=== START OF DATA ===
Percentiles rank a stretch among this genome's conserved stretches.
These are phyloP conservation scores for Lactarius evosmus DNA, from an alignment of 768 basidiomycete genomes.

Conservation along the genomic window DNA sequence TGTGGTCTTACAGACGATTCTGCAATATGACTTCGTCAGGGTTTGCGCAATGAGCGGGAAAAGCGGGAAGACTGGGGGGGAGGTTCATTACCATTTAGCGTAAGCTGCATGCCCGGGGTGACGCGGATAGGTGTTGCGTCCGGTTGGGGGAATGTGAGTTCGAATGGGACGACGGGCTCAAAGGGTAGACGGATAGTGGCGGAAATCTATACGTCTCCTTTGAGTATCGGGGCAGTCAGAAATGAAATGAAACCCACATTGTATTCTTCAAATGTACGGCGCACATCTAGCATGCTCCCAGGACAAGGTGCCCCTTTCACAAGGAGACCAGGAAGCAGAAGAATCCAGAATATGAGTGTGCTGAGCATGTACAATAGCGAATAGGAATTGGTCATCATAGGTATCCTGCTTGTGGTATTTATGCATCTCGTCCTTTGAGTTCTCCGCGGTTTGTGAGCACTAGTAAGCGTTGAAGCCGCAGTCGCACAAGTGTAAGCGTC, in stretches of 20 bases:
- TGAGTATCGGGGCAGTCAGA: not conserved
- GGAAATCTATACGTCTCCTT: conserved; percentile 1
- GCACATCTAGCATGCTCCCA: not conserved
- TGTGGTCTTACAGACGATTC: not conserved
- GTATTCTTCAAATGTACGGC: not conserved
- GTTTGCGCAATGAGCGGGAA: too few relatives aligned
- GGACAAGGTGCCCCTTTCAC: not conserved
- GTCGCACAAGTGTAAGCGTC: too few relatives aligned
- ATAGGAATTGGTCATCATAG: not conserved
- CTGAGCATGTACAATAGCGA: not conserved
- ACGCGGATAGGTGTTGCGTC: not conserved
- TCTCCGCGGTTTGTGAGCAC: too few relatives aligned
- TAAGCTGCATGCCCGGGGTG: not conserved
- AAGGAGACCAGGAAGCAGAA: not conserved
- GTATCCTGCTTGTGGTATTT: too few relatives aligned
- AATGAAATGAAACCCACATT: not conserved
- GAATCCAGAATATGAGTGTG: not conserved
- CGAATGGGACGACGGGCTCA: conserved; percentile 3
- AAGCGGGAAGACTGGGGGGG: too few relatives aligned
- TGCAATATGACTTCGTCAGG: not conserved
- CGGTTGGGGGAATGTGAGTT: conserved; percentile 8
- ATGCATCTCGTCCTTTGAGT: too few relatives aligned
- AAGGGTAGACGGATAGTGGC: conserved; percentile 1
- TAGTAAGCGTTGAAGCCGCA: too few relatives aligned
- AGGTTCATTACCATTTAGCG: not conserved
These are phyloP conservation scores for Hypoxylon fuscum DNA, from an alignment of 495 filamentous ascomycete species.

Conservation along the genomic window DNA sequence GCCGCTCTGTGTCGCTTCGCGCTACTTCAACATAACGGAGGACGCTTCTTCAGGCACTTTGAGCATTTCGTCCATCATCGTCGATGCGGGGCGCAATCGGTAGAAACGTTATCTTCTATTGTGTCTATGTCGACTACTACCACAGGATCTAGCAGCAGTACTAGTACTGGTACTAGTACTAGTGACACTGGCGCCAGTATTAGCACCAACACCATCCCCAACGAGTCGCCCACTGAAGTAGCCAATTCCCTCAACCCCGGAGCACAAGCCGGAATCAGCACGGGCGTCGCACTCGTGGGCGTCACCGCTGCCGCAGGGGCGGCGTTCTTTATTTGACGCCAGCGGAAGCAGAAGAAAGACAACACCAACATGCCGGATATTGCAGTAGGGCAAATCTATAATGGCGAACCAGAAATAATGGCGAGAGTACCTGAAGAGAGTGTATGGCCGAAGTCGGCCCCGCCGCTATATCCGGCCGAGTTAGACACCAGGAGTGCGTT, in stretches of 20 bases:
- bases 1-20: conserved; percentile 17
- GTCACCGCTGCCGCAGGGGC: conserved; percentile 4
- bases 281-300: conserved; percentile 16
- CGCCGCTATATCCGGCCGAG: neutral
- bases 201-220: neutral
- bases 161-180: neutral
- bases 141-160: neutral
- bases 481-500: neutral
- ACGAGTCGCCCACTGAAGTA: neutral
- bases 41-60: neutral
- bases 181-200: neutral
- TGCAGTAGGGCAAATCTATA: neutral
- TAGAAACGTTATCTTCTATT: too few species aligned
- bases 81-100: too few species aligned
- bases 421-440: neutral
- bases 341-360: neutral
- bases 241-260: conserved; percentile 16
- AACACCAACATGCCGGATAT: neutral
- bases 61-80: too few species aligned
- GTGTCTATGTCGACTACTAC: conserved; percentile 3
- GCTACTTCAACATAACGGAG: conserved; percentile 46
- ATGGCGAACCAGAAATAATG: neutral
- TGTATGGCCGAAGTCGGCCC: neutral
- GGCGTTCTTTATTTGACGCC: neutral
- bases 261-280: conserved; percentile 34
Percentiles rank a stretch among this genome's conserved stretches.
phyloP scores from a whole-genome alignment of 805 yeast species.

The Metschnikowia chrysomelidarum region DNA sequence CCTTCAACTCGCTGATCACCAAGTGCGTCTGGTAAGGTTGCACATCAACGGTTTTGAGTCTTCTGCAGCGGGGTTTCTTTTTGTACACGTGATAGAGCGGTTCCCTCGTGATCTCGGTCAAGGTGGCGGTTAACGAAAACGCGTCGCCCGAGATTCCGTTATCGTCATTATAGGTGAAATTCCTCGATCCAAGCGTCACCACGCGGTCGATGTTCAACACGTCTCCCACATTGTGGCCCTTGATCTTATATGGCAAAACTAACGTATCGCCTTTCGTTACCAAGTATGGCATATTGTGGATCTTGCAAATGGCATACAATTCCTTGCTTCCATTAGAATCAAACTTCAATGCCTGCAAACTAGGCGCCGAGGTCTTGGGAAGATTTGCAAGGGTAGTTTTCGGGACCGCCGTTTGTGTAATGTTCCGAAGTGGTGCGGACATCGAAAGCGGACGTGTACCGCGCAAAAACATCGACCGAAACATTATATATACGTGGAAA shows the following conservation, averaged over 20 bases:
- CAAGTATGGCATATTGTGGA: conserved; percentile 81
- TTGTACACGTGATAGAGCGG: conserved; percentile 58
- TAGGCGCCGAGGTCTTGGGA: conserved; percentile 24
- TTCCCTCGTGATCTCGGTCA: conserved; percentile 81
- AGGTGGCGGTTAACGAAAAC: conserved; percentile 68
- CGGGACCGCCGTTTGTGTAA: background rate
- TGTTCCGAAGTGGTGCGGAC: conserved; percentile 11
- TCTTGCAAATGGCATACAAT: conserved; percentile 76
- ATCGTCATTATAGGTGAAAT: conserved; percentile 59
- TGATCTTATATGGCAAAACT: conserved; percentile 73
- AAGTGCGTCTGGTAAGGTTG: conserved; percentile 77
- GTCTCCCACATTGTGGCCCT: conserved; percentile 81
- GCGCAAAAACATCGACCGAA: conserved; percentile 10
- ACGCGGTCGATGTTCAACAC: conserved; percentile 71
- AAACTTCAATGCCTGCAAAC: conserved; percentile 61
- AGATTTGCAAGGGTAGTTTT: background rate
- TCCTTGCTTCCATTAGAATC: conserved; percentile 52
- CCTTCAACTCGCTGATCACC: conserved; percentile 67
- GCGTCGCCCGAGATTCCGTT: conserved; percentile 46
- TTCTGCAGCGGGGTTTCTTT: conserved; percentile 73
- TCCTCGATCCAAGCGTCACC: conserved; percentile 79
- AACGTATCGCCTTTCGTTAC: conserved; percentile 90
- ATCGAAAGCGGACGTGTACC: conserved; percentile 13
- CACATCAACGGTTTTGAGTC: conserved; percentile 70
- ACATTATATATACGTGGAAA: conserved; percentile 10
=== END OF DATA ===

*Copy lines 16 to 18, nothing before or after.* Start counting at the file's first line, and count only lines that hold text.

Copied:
- TAAGCTGCATGCCCGGGGTG: not conserved
- AAGGAGACCAGGAAGCAGAA: not conserved
- GTATCCTGCTTGTGGTATTT: too few relatives aligned